LONDON, England (CNN) -- Britain's Prince Andrew served 22 years in the Royal Navy, so he says it now makes him proud to see his two nephews, Princes William and Harry, have roles in the armed services, too.
Prince Andrew, pictured at the World Economic Forum on the Middle East in Egypt, last month.
Andrew, 48, spoke to CNN this week about his family and his own life, which included a stint as a helicopter pilot during the 1982 Falklands War between Britain and Argentina. Being one of the younger sons of Queen Elizabeth II, Andrew said, his choices in life were always clear.
"The old saying was that second sons either joined the church or joined the armed service, and I decided at the time that I always wanted to be a pilot," he said. "I always wanted to be a helicopter pilot ... so that was the obvious choice for me."
Andrew is the younger brother to Prince Charles, whose sons, William and Harry, are now second and third in line to the British throne, respectively. Andrew himself is fourth in line.
Both young princes serve in the British Army, and William is currently training with other branches of the military to gain experience in his role as the future king.
"Harry, I know, thoroughly enjoys his time with the army," Andrew said. "I think he was extremely proud to be able to go and serve his country in active war conditions in Afghanistan."
Harry's two-month deployment to Afghanistan was kept secret under an agreement between the palace and media organizations to respect his safety in exchange for full access after Harry returned home. A U.S. Web site revealed his location in late March, prompting Harry's quick evacuation from the war zone.
"I think it was entirely honorable and right and proper that the media were so good and kept quiet," Andrew said. "It was a shame that one irresponsible Web site let it out because, I think, it would have done a lot more good had he been able to serve his time out there." Watch Prince Andrew talk about military service »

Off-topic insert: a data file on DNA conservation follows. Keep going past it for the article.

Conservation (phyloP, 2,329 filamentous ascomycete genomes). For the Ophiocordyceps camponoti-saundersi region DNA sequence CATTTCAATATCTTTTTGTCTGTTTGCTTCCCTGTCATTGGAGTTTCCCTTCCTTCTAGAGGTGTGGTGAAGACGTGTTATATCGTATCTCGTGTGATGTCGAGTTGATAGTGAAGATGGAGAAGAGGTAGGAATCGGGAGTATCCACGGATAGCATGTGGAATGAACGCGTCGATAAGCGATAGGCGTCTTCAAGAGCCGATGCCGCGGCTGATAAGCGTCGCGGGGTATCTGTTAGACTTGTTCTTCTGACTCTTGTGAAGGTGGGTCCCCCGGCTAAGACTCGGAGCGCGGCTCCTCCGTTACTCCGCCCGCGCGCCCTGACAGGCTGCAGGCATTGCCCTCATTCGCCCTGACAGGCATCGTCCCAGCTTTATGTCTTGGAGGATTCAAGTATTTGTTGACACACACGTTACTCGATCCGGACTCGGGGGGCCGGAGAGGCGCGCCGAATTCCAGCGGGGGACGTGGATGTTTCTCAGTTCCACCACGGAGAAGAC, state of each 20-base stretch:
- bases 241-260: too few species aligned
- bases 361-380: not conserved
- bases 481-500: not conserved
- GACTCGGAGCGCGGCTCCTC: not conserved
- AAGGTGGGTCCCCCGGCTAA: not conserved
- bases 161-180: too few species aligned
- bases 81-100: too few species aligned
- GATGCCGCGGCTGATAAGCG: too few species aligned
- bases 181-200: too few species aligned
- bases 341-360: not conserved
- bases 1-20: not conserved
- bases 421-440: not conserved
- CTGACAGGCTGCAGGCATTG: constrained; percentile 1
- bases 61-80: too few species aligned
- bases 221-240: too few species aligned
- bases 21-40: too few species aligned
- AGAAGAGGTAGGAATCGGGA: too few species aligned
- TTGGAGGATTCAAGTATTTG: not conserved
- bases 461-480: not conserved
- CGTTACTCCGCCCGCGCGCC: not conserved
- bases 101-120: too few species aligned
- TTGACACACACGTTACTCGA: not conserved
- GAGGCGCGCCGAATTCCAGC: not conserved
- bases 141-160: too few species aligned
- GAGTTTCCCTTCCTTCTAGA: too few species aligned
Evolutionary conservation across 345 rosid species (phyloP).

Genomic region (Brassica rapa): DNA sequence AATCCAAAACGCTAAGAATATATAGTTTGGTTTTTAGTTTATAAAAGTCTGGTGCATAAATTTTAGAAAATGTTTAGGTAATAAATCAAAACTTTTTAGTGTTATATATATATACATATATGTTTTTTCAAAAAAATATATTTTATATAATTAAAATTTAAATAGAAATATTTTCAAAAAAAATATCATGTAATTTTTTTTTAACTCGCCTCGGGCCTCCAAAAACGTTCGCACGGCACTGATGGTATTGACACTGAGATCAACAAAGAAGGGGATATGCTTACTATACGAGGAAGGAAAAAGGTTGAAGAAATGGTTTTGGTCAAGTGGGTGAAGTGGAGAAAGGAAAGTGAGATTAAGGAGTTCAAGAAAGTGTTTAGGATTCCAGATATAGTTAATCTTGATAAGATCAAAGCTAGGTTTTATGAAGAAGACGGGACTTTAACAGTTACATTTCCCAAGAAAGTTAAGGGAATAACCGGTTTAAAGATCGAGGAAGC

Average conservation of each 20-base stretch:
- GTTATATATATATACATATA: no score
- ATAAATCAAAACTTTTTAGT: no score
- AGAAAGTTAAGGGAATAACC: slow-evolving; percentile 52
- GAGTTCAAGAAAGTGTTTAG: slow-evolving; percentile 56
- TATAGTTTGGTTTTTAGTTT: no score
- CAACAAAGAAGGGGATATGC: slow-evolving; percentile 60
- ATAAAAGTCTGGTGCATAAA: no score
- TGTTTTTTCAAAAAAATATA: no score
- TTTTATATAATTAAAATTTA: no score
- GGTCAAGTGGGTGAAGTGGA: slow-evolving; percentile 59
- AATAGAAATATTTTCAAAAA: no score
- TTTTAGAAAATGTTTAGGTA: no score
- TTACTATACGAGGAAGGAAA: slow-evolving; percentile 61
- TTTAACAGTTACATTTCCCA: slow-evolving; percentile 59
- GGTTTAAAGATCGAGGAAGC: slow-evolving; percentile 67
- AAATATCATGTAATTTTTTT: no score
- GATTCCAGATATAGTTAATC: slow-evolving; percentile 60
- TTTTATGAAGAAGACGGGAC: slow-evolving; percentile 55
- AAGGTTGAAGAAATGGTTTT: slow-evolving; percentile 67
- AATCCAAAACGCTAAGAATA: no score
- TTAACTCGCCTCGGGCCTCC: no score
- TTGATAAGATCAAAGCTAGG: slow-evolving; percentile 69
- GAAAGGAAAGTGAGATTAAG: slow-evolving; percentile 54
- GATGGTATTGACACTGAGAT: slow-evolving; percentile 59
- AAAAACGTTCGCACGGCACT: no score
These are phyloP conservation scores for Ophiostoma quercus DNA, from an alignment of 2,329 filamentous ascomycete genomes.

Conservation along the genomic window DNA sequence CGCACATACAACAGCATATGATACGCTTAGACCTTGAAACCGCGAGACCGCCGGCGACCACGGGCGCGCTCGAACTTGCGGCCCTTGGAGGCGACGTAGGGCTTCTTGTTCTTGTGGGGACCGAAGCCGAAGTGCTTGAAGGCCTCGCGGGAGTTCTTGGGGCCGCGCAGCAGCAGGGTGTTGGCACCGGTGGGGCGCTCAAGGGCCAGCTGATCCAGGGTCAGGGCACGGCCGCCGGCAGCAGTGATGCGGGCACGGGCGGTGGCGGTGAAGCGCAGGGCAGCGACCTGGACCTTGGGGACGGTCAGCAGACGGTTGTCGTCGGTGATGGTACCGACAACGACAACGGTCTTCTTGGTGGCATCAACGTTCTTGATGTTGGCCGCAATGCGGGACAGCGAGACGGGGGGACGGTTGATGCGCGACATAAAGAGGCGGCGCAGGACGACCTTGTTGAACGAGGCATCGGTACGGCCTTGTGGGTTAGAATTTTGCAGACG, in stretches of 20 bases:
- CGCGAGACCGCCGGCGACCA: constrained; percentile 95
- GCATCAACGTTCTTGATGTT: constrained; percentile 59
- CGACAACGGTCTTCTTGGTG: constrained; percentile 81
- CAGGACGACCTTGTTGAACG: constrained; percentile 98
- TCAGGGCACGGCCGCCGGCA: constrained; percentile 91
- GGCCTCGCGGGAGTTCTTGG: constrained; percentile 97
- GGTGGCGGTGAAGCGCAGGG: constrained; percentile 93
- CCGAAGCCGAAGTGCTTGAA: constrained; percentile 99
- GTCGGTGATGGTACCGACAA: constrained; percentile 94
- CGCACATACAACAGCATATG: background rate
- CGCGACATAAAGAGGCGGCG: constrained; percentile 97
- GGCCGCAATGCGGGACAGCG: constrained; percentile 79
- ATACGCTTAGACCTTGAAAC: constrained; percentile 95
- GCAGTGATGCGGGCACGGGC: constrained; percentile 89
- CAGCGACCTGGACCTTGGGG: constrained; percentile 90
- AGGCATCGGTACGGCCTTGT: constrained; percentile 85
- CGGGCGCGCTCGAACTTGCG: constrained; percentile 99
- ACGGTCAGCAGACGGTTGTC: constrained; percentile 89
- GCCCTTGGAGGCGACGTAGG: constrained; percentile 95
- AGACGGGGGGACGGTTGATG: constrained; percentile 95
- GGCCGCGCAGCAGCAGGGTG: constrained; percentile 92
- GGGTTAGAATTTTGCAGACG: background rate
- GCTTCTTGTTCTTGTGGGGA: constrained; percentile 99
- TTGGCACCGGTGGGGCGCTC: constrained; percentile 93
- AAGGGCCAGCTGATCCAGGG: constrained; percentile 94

Andrew said he "absolutely" commends William for signing up for brief attachments with other branches of the military. The 25-year-old prince began a two-month attachment with the Royal Navy this week.
Prince Andrew married Sarah Ferguson in front of a TV audience of 500 million in 1986. The couple -- officially the Duke and Duchess of York -- have two daughters, Beatrice and Eugenie.
The marriage failed but their friendship grew, and the family remains close.
"I was with Sarah in the United States about two years ago, and coming out of one building about half a dozen people said, 'Ooh, ooh, can we have your autograph?' and pushed past me," Andrew recalled.
"I was quite happy with letting her get on with it. She's been very successful in the United States and has worked, I think, extremely well and is hugely knowledgeable about the problem of obesity -- particularly childhood obesity, which she's now trying to take onto the global stage."
Eighteen-year-old Eugenie recently featured on the front cover of Tatler, telling the magazine that Andrew is "the best dad." Andrew laughed when asked how he does it.
"Don't ask! I have no idea," he said, though he said he does believe in giving unconditional love and constructive advice.
"Sarah and I work on the principle of joint parenting and we make sure that they have one or the other of us most of the time, and both of us quite often," he said.
Since 2001, Andrew has been the United Kingdom's special representative for international trade and investment, traveling the world selling the British brand. Last year, he visited more than 20 countries in the role, trying to attract investors to Britain and helping British companies improve their prospects overseas.
"If we can open doors and give the U.K. an advantage over our competitors, then I think that's absolutely right and proper," he said.
Andrew isn't in the spotlight as often anymore, outshone by his older brother and prominent nephews, but he's endured enough glare over the years to offer some advice to the younger generation about talking to the press.
"Don't talk to them," he said simply. "There's a simple rule: If you haven't got anything to say, don't bother to say it."
CNN's Becky Anderson contributed to this report
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